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Birthday Boy

41 Brighton Square, Rathgar

41 Brighton Square, Rathgar

I pointed at the house and said to my friend Brendan ‘And this is where it all began,’ as we stood outside 41 Brighton Square, Rathgar. It was 2nd Feb, James Joyce’s birthday (b. 1882), and this was the first stop on our little tour, or odyssey, of houses that the great man had lived in before leaving permanently for Europe. Brendan was in town for a few days and was  looking forward to visiting the  places where Joyce once walked and used in his stories. And believe me, there are plenty of places to go to!

Joyce was only a year old when the family (of three) moved to a larger property at 23 Castlewood Avenue, in nearby Rathmines.  Three more of Joyce’s siblings were born here, including Stanislaus, who was to become his big ‘brother’s keeper’ and loyal supporter. Also, he often had to help James out financially, as the eldest sibling was very impecunious, a talent that he, no doubt, had inherited from his father.

23 Castlewood Avenue, Rathmines

23 Castlewood Avenue, Rathmines

1 Martello Terrace, Bray

1 Martello Terrace, Bray

Before he was six James and the growing family moved once more. This time they went to 1 Martello Terrace in Bray, County Wicklow. The house is right next to the sea, and provides uninterrupted views of the bay, the colourful  esplanade and Bray Head to the south. On the first floor, two adjoining rooms with their polished marble fireplaces and decorative ceiling is where the Christmas dinner scene in A Portait of the Artist as a Young Man takes place.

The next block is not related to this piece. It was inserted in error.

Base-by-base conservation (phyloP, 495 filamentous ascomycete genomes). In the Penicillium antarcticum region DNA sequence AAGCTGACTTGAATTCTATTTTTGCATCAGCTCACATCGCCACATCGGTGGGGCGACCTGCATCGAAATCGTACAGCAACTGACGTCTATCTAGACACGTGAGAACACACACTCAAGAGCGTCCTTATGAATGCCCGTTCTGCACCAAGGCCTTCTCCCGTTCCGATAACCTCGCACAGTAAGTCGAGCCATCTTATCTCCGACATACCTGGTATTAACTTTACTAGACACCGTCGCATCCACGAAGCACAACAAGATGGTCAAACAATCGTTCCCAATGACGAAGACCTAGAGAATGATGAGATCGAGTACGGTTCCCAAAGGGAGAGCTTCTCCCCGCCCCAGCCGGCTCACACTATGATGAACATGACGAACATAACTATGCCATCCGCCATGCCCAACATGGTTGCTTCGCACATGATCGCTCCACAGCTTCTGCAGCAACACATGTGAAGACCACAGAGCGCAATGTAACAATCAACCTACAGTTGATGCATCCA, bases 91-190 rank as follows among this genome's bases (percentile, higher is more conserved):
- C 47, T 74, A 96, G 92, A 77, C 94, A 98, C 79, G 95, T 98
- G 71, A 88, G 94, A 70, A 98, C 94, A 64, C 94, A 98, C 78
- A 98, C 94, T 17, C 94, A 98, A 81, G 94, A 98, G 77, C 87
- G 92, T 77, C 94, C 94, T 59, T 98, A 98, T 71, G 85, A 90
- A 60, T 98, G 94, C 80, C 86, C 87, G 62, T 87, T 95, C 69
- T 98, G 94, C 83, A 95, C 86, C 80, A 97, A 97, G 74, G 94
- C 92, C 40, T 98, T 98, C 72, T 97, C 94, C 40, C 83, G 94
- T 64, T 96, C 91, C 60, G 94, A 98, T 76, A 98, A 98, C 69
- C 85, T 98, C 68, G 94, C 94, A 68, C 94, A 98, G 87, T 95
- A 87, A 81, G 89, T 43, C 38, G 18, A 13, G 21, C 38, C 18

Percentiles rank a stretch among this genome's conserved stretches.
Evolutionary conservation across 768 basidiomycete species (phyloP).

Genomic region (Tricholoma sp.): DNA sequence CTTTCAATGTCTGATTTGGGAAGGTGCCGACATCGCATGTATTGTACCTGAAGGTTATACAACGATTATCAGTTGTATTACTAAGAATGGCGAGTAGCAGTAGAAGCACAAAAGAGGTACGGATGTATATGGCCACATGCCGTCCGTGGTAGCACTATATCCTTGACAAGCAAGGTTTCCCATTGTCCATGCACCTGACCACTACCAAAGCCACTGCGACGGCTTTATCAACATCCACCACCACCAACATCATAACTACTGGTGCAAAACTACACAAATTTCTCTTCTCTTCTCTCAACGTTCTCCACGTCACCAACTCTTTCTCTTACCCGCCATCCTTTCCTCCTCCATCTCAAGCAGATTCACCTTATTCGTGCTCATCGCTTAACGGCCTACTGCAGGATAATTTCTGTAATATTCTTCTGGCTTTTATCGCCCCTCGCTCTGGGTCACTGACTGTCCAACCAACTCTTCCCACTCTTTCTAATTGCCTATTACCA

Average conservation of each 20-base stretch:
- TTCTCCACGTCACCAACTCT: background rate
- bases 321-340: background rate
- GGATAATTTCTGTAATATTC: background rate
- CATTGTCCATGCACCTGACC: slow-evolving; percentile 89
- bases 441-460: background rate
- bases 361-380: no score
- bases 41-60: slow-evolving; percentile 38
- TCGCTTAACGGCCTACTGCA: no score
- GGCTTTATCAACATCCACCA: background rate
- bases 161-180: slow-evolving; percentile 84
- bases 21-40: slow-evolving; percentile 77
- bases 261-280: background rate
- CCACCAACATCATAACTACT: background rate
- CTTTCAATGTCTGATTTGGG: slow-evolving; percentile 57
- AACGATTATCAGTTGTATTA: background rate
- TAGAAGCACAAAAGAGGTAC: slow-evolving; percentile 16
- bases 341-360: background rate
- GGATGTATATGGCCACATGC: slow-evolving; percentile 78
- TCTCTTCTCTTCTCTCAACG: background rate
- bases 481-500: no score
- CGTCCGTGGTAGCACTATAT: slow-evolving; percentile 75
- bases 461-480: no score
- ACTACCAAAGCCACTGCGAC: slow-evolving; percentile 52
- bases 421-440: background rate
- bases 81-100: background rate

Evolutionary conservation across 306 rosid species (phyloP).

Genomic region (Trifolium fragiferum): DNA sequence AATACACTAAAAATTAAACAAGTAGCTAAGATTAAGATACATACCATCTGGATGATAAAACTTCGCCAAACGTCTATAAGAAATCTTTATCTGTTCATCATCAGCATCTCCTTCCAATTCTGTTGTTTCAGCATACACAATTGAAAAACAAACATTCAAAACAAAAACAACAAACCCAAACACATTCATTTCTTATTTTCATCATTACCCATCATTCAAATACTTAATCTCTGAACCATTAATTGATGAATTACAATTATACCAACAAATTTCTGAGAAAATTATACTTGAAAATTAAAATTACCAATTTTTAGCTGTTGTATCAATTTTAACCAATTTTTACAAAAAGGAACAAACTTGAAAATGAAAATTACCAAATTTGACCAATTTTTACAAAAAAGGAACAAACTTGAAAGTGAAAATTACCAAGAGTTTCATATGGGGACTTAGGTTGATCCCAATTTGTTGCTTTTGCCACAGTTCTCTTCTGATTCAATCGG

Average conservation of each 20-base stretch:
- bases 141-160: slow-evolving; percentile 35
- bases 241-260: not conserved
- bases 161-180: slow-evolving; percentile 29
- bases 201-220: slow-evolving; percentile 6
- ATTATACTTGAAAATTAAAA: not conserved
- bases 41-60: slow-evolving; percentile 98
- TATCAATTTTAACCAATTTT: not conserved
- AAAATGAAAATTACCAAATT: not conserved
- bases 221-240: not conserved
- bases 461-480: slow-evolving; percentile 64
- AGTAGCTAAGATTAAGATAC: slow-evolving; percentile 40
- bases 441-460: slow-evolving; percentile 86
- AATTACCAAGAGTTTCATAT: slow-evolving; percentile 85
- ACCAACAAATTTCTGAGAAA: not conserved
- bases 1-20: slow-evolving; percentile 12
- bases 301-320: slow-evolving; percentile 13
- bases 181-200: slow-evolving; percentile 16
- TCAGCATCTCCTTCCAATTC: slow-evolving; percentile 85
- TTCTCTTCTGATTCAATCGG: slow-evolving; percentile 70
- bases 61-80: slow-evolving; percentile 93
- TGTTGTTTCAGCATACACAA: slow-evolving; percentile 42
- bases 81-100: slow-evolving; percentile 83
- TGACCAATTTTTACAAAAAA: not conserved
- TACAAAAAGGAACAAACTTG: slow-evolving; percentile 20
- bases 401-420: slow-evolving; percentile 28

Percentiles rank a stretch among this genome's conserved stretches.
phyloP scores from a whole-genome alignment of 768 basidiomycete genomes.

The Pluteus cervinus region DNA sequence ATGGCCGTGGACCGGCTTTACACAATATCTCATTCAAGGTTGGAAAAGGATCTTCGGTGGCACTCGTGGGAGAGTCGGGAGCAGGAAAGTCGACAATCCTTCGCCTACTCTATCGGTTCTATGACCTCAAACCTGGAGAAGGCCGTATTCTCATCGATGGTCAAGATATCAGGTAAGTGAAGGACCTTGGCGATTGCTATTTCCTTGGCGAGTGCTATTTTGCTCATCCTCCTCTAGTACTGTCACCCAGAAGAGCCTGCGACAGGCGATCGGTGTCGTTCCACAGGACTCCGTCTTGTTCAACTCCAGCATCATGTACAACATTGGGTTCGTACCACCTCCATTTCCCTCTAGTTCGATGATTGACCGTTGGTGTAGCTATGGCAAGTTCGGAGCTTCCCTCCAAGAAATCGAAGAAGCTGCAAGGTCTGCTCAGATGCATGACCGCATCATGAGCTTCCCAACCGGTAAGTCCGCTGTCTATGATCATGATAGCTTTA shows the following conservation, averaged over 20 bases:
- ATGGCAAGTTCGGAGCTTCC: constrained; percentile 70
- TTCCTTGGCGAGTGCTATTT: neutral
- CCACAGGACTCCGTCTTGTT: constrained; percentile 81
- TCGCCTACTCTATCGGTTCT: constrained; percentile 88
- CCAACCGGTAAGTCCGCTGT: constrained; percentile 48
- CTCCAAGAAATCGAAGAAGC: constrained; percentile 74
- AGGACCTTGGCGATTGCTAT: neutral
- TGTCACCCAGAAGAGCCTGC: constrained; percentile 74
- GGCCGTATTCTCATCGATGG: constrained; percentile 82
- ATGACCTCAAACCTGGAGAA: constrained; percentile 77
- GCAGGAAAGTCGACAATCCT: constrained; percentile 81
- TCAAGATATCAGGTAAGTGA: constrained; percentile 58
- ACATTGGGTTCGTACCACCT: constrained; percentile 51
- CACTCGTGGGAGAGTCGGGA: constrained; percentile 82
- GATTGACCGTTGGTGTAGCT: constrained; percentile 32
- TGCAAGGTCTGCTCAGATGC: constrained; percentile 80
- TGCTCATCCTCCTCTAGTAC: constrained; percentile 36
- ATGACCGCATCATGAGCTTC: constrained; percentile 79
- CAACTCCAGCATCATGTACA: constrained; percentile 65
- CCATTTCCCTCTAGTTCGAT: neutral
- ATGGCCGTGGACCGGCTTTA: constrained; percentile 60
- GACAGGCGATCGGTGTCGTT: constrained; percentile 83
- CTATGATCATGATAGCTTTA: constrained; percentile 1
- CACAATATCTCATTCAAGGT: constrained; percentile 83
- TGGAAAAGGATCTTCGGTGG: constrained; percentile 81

60 Shelbourne Road, Ballsbridge

60 Shelbourne Road, Ballsbridge

Visiting all Joyce’s houses is a labour of love and made easy and interesting if the ‘pilgrim’ carries a copy of Vivien Igoe’s book James Joyce’s Dublin Houses – which is also a great help in understanding the setting of many of his stories. Our last house was 60 Shelbourne Road, Ballsbridge which is only a stone’s throw from Lansdowne Road (AVIVA Stadium). Joyce rented a large upstairs  room in April 1904, just six months before he left Ireland. And it was from here, on 16th June 1904, that he got ready for his first date with Nora Barnacle, the love of his life and the muse in many of his stories; most famously as Molly Bloom in Ulysses. That day was so important to Joyce that he used it as the canvas on which he wrote his greatest work, a day that is now celebrated around the world as Bloomsday.

After all the touring about Brendan and I went to Mulligans pub on Poolbeg Street and downed a few cold drinks. By now it was no surprise to Brendan when I told him that the place, a Dublin treasure, featured in Counterparts, a story in Joyce’s most accessible book Dubliners.

‘He really did get around,’ said Brendan.

‘Yes, he sure did. And happy birthday, Jimmy.’

Mulligans, Poolbeg Street

Mulligans, Poolbeg Street

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Golden Girl

The phrase ‘A nation expects’ was on everyone’s lips recently as Katie Taylor boxed for Ireland at the London 2012 Katie Taylor Olympics. The unassuming young woman from Bray, County Wicklow, who has won 5 European and 4 World  championships was the favourite for gold and, thankfully the national welfare, she delivered. It was a brilliant achievement for someone who has been so dedicated to her sport and she is a classic example of hard work, sweat and sheer will to win that she must be applauded. She has set the bar very high but her powerful performances and humble demeanor have endeared her to everyone and not only those keen on sport. Well done that girl – you’re the best!

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